At the end of the day, heading down the mountain, we again passed the children, who were on their way home. They were struggling to carry enormous bundles of the same “tumbleweed” I had seen the women cooking with. As we traveled west into the glare of the setting sun, I suddenly remembered the solar cooker I had constructed out of a cardboard box when I was a Girl Scout many years ago. “Someone should tell these people about solar cookers,” I thought. Since I didn’t know much about solar cookers myself, I did some research.Solar Cookers International. I spent the next few evenings learning about this remarkably simple technology. Eventually I downloaded several plans, and asked the British Army field kitchen staff for some old cardboard boxes, aluminum foil and flour to make paste. With the help of the soldiers, I constructed five different box- and panel-type solar cookers. We took them up to the roof of our heavily guarded compound and, over a period of several weeks, tested them and measured the results. The solar CooKit won the competition.
It was clear to me that there was a great potential in this country for the widespread distribution of solar cookers to:
- Reduce the amount of time children spend foraging for fuel
- Reduce erosion caused by a lack of ground cover (and the resulting flooding)
- Cut down on the amount of smoke that women are exposed to while cooking
I hoped to return eventually to the village that had inspired me to learn about solar cookers, demonstrate the CooKit, and see how the people would react to this remarkable technology. Several months later, we went back.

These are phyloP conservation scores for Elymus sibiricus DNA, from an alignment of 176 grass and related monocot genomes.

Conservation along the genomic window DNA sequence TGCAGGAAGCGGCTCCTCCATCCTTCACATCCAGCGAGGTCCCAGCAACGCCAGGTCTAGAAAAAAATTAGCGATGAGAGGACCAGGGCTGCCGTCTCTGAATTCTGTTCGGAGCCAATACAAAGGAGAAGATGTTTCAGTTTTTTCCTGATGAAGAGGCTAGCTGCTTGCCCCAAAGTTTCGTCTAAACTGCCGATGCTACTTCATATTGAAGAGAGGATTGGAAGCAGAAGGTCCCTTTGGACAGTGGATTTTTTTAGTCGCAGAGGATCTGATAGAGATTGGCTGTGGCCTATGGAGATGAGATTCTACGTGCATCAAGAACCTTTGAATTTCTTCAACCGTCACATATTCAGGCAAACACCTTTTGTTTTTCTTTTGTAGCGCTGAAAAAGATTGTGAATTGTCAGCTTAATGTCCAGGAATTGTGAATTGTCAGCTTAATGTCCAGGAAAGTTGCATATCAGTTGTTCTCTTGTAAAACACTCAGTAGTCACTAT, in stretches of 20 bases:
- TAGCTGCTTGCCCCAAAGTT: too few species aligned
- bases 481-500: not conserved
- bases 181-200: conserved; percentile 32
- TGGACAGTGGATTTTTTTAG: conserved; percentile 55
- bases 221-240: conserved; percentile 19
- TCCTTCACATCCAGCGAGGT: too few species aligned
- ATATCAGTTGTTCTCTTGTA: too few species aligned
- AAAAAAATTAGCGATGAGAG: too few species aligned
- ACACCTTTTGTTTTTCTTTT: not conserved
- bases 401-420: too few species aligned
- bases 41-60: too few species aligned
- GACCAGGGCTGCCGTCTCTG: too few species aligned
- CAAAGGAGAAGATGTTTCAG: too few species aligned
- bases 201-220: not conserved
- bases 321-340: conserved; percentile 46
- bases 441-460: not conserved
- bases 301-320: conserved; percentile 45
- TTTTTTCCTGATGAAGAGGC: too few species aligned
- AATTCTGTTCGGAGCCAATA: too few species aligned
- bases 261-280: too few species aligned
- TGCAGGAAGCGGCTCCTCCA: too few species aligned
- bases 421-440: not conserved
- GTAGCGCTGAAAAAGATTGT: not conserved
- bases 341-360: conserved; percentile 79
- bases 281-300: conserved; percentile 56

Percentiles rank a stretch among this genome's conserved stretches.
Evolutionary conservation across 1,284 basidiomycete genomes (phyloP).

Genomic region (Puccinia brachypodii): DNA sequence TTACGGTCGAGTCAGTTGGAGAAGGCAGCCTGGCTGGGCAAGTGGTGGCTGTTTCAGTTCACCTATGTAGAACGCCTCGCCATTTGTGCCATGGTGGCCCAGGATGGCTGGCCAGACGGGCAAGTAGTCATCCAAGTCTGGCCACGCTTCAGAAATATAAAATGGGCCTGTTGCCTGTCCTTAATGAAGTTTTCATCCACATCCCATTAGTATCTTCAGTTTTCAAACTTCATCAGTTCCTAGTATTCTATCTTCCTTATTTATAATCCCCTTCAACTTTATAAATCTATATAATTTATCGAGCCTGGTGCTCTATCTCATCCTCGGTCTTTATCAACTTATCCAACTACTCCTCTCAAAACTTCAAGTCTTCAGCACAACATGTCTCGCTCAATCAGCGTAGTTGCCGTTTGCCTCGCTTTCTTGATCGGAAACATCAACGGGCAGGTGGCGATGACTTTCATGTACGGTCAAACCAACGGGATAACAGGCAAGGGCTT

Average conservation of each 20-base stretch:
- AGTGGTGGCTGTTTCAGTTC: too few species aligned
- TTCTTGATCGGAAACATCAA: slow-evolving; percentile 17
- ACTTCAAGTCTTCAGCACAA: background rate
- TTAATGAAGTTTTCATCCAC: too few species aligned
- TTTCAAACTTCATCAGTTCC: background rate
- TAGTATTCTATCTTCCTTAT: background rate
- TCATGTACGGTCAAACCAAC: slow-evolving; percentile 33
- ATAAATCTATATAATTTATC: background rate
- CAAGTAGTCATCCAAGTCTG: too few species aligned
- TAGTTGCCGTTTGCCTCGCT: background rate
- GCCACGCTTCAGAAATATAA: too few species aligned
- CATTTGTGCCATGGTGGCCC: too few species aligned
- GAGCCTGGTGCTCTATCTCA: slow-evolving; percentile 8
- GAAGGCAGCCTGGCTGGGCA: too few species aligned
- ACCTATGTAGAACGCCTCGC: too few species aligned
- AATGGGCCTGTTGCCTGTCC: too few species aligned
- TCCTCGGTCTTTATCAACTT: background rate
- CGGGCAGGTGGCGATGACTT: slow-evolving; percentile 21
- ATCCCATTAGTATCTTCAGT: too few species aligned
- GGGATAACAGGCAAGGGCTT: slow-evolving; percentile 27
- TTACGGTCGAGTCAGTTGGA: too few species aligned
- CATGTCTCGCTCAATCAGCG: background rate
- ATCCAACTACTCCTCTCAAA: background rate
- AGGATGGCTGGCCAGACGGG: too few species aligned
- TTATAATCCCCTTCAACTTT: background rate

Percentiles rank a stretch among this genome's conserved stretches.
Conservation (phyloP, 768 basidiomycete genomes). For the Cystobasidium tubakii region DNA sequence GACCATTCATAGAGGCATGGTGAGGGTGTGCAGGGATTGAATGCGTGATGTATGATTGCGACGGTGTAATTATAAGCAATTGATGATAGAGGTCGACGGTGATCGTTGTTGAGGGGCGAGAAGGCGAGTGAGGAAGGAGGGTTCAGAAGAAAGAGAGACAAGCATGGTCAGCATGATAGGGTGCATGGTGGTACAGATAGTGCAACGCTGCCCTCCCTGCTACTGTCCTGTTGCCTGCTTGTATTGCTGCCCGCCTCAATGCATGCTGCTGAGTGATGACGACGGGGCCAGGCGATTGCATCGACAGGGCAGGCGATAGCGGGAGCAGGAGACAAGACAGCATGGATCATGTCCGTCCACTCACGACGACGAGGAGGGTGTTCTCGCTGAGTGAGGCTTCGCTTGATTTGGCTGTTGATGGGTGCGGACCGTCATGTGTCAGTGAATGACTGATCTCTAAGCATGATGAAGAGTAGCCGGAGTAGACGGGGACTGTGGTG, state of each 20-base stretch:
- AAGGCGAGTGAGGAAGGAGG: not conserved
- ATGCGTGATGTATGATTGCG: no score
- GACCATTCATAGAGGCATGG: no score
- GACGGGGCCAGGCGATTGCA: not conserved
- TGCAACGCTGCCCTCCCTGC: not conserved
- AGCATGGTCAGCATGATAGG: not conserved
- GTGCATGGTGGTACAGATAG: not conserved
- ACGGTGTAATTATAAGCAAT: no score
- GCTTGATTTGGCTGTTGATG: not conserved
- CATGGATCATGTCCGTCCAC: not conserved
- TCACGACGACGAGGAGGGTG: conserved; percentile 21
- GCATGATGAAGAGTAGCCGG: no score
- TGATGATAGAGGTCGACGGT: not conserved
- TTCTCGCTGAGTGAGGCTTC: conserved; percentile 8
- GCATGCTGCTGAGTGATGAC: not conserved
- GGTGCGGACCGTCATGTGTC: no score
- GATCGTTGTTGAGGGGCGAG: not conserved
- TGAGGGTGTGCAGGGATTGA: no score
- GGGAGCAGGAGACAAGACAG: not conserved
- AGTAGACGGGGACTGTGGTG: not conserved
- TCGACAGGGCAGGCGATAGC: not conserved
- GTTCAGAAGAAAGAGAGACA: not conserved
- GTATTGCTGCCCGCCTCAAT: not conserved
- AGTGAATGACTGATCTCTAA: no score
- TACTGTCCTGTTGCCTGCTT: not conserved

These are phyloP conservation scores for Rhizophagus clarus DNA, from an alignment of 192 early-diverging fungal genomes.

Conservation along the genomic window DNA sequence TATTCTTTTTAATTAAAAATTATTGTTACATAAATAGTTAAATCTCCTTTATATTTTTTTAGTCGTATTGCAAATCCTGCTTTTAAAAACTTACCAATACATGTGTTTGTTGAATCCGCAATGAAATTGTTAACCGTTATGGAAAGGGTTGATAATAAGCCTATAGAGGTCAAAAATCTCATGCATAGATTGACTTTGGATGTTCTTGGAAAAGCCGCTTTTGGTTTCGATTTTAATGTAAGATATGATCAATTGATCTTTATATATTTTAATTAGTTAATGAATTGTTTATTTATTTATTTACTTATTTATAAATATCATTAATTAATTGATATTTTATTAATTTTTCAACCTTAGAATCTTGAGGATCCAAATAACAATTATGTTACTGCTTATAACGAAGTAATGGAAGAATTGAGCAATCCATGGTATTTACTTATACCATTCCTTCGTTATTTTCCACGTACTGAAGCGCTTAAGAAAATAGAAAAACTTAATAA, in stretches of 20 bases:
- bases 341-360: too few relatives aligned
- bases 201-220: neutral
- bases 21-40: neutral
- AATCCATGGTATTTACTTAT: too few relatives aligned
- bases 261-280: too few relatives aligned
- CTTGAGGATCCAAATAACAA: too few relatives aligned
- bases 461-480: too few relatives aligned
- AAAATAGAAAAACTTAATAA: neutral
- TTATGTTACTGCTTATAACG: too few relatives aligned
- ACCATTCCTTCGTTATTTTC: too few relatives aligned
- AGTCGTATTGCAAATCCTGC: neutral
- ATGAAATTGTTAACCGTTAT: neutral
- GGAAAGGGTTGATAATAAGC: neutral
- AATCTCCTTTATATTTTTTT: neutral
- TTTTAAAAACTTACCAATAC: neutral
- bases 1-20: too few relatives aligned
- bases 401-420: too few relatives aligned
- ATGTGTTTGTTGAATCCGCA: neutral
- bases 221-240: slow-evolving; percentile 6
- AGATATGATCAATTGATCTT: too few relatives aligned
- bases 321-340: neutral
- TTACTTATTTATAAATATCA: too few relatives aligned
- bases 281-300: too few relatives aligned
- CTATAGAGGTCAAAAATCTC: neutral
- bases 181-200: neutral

It was another cool, sunny day. A small group of men standing in front of the governor’s compound watched in silence as we arrived for our meeting. (Women are not allowed out in public unless the gathering is all female). Before going in to see the governor, I poured a bottle of water into a black pot, put the pot inside a transparent oven (turkey) bag, placed the bag in my homemade CooKit, turned the CooKit to face the sun and went inside with the soldiers.
When we came out of the meeting 90 minutes later, the pot was steaming and the crowd had swelled from 10 to about 40 men. They were scratching their beards, pointing at the CooKit and trying to figure out how this piece of cardboard covered with shiny paper was able to boil water. Where was the fire? It looked to them like magic even after I explained how it worked. The pot was clearly very hot, but the cardboard and aluminum foil were not. How could this be? They all insisted on coming up to touch the very hot pot and then the cool foil-covered cardboard to confirm what they were seeing.
One of the men exclaimed, “We could make our tea with this!” The others nodded enthusiastically. Another said he would be able to find cardboard, but “where,” he asked, “do I get that shiny paper?” They all looked at me in silence, waiting for an answer. I wasn’t certain how to reply, because I knew that aluminum foil was not sold anywhere but Kabul, which was more than 100 miles to the south over the Hindu Kush.
Another man smiled, reached into his back pocket and took out a pack of cigarettes. He pulled up the inner foil liner and shouted, “We could use this!” The other men nodded, and several more pulled out their own cigarette packs to examine the foil liners. Within five minutes, these men had figured out a use for this technology and they had discovered a way to manufacture it using a locally available resource. None of them suggested that their wives might be able to cook meals with this technology, but I was still very impressed with their positive and creative reaction to my very brief demonstration. If they only used the CooKit for heating tea water, they would still dramatically reduce the biomass consumption of their village.